course, it was juist an or'nary day in Dr. Cameron's parish across the
burn - the burn divides the twa, ye ken. Weel, Davie was a lad for
whustlin' - he cudna leeve withoot whustlin' - but he was gey religious
too. Weel, I met Davie that mornin', walkin' awfu' fast, maist
rinnin' - an' his face was red.

"'Whaur micht ye be gaun, Davie?' says I, 'naebody ailin'?'

"'Na, na,' says Davie, 'but it's the fast day, an' I canna stand it ony
longer. I'm gaun ower the burn to hae a whustle.' Wasna that fair

"Quite ingenious," answered Mr. Blake. "You go to that church, I

"Na, I dinna. I quit it when they brocht the kist o' whustles intill't.
I wadna stand it. There's nae real Presbyterians there, forbye me an'
Jock Campbell - an' I'm sair feart aboot Jock. I doot he's weakenin'.
They tell me he speaks to the minister on the street, an' if that's
true, there's no' muckle o' the auld religion aboot Jock, I'm fearin'."

"Do you not speak to the minister?"

"Na, I dinna. There's naething o' the hypocrite aboot me, I'm tellin'
ye. I settled the minister fine the last word I spoke to him. He came to
see me; an' he thocht he could wheedle me aboot the organ i' the hoose
o' God.

"'Div ye no' ken,' he says to me, 'aboot Dauvit, the sweet singer o'
Israel - how he played a' kinds o' instruments i' the Lord's hoose?' He
thocht he had me. But I gied him as guid as he brocht. What think ye I
answered him?"

"I really have no idea," said Mr. Blake. "What was it?"

"'Div ye think,' says I, lookin' fair at him, 'div ye think I tak Dauvit
for a paittern?' - and it did for him. 'I'll hae to be gaein',' says he,
'I hae a funeral.' 'Aye,' says I, 'ye'd better hae a funeral' - an' we
haena spoken to ane anither since."

"That's a pity," said Mr. Blake, "it seems too bad that the soul's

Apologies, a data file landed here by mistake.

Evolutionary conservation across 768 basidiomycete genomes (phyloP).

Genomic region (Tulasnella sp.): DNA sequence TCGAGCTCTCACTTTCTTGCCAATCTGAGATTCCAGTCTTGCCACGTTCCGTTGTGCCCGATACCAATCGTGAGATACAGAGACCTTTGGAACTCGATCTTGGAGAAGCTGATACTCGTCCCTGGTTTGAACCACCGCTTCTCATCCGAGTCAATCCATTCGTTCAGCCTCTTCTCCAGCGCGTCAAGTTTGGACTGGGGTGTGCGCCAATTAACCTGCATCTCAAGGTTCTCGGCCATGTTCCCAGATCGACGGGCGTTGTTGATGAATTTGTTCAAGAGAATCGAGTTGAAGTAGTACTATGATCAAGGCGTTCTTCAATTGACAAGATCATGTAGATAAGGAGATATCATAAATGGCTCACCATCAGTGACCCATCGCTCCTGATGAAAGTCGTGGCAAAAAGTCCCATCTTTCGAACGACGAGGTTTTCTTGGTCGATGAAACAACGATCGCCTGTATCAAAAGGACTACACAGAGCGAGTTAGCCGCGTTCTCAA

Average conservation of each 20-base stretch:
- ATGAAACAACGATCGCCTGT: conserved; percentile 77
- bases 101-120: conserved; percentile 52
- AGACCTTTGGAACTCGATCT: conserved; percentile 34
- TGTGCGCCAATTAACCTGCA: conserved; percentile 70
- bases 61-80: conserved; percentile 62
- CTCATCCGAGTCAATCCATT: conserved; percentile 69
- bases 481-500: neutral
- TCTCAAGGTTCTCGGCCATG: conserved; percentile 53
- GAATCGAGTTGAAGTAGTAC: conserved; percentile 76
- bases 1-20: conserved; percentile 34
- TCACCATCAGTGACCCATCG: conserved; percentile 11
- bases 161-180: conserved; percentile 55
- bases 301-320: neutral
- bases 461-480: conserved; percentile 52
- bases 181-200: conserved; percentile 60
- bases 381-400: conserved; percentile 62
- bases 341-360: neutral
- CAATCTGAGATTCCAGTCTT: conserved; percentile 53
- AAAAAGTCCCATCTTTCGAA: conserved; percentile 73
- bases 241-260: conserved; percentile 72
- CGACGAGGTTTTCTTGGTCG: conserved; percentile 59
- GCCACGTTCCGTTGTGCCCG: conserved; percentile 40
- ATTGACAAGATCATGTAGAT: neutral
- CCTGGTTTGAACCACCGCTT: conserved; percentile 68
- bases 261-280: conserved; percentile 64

interests should suffer because of a matter of that kind. Of course," he
continued, "I don't say that a man may not be religious because he
doesn't go to church. Men may scorn the bridge and still get across the
river, but they would have got along better by the bridge."

"I dinna ken aboot the brig," said the other, "that isna to the
point," - for he was not of a metaphorical turn of mind - "but I've nae
doot aboot bein' religious. A man in my walk o' life, in my business, ye
ken, canna weel help bein' religious. He's the same as the Apostle

"What?" said Mr. Blake, "are you a tent-maker?"

"Na, na, certainly not; there's nane o' them nowadays. A man in my
callin' doesna _do_ the same as Paul, but he can _say_ the same, ye see.
I can say wi' Paul: 'Death to me is great gain' - I'm an undertaker, ye

"An undertaker," exclaimed his listener, unconsciously pushing back his
chair, shocked at the gruesome humour. Besides, the man was looking at
him with something like a professional eye, as if making an estimate of
time, and space.

"Aye," responded he of the apostolic claim, "I'm an undertaker - but
times is dull. I was an undertaker ten year in Lockerby, but I left
there lang syne. I had ae fine customer, the bailie; he had eleven o' a
family. But I lost his trade. The bailie was sick - an' my laddie, wee
Sandy, was aye plaguin' me for a sled. I tell't him I'd get him ane when
I had mair siller. Weel, wee Sandy was aye rinnin' ower to the hoose an'
askin' aboot the bailie. 'Twas nat'ral eneuch; the laddie meant nae
harm, but he wanted his sled afore the snaw was gone. Ony way, they tuk

"Did he get his sled?" asked Mr. Blake mechanically, staring at the man.

"Na, poor wee Sandy never got his sled. I had juist ae ither customer ye
micht ca' guid. He was deein' o' consumption, an' I took guid care o'
Sandy's sympathy. There was no askin' aboot him, mind ye. But there was
a mean man i' the business, wha was never meant to be an undertaker. His
name was Creighton, Tom Creighton, an' what dae ye think Tom did, to get
his trade?"

"I don't know," said Mr. Blake, rising to depart.

"Weel, I'll tell ye. Twa days afore he died, Tom Creighton tuk him oot
for a drive - he was awfu' fair to his face an' he got around him; tell't
him at the gate that he hoped to gie him anither drive later on. Of
course, he got his trade - he had to gie him his trade after that. But I
wadna stoop to sic like tricks for nae man's trade. So I left Lockerby
an' came here - I'm the only yin here."

Mr. Blake was glad to escape his garrulous acquaintance, and had heard
enough of his sombre annals. He walked out, and wandered far - o'er moor
and fen, o'er hill and valley, by many an unforgotten path, he
wandered - past his boyhood's school, where he heard again the laughing
shout that seemed scarcely to have died away from lips now silent long.

He loitered again by the babbling stream which had been the
fishing-ground of boyhood, and lay once more on mossy beds, and bathed
his face in the same friendly tide. He gazed far up into the leafy trees
and saw the very nooks where boyhood's form had rested; again he saw the